Trivia time: Most people thought Plain Yellow banner would be the most prestigious, considering it sounded imperial and official. However, the emperor’s banner is actually Bordered Yellow banner.

The Manchurian system of banners and hierarchy is an interesting one and I think it’s important to explain it a little since we watch so much of the Qing imperial drama. In Yanxi Palace, we were introduced to the Booi Aha status which Er Qing the supervillain was born into, and the emperor mentioned multiple times that he would ‘raise the banner’ for some of the concubines. So what are all these about?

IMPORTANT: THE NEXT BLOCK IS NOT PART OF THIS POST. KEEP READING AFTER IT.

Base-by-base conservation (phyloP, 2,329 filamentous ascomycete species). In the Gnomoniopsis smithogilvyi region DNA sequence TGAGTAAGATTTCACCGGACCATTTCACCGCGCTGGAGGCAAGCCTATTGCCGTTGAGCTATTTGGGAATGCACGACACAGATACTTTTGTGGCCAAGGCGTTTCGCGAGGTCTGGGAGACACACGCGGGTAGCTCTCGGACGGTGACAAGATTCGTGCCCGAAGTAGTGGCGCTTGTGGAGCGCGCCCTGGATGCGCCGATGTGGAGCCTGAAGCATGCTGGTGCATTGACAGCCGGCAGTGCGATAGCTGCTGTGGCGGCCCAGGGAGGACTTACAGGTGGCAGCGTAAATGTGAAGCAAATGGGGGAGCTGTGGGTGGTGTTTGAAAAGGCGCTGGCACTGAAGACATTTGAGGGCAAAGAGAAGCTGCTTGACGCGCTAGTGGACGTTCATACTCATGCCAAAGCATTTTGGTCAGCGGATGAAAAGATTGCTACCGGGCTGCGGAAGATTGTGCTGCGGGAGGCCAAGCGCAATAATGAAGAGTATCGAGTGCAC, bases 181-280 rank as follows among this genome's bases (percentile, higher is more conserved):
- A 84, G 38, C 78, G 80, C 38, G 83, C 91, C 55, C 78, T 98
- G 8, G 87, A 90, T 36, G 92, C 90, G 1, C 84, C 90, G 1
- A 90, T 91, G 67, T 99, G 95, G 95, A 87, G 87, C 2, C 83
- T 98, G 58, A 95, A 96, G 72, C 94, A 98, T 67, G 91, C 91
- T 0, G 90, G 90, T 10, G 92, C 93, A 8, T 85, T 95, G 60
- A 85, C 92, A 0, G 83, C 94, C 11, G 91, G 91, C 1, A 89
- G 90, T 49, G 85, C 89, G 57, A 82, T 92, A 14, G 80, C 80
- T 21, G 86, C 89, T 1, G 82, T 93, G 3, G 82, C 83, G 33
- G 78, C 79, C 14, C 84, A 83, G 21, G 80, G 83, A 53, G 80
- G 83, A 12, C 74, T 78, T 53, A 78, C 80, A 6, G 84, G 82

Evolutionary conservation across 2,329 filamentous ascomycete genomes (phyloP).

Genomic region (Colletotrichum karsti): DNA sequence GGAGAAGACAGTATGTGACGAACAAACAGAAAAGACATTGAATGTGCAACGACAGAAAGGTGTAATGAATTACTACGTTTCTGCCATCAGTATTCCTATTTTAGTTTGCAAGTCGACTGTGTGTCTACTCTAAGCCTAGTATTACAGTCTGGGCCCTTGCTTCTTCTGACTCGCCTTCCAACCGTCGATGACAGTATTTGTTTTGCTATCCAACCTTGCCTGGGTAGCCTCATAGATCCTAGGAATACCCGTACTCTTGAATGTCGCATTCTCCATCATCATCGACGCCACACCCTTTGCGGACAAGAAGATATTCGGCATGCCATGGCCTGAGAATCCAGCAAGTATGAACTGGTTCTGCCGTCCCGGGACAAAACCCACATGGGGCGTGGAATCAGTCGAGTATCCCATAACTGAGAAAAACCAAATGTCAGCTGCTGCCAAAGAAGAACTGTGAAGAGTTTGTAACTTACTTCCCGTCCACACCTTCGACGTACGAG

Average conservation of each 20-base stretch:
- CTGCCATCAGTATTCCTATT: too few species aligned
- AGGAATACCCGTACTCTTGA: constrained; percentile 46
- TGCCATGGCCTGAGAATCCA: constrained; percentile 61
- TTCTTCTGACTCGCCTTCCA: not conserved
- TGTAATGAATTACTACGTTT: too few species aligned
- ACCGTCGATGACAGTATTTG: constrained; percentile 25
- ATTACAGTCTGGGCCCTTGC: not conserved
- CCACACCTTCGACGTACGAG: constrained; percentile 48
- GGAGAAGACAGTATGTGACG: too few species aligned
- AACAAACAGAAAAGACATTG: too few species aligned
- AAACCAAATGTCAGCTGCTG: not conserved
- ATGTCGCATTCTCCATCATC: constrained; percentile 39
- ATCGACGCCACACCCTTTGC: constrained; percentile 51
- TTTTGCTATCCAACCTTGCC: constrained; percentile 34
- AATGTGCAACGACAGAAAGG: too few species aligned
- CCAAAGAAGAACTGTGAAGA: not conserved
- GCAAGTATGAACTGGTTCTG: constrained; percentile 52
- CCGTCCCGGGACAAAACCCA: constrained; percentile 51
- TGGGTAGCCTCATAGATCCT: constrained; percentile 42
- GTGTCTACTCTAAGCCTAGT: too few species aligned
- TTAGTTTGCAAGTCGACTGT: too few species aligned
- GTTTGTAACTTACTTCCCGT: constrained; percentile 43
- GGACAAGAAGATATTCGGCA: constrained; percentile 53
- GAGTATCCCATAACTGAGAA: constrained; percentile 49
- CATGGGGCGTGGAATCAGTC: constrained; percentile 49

The Manchurians are also known as “People of the banners旗人” in Chinese. Initially the Manchurians were divided into 4 banners–the plain red, blue, yellow and white banners. Subsequently, it was further divided into the 4 bordered banners, forming a total of 8 banners with the emperor heading 3 of them–Plain yellow, Plain white, and Bordered yellow (indicated in yellows above) and the other 5 were deemed to be more inferior.

Royal Consort Mei was born in to the Plain Yellow Banner status, and although her family weren’t the leaders in the clan (they could be the followers/servants in the clan, or they could be relatives with different surnames from the clan leaders), the very fact that she was born into the more prestigious banner (the 3 indicated in yellow above), meant that she was born a free person and not belonging to any household (like an item/belonging of the master). In ancient times, if you were a servant, then typically you are registered as possession of your master’s family instead of a free person.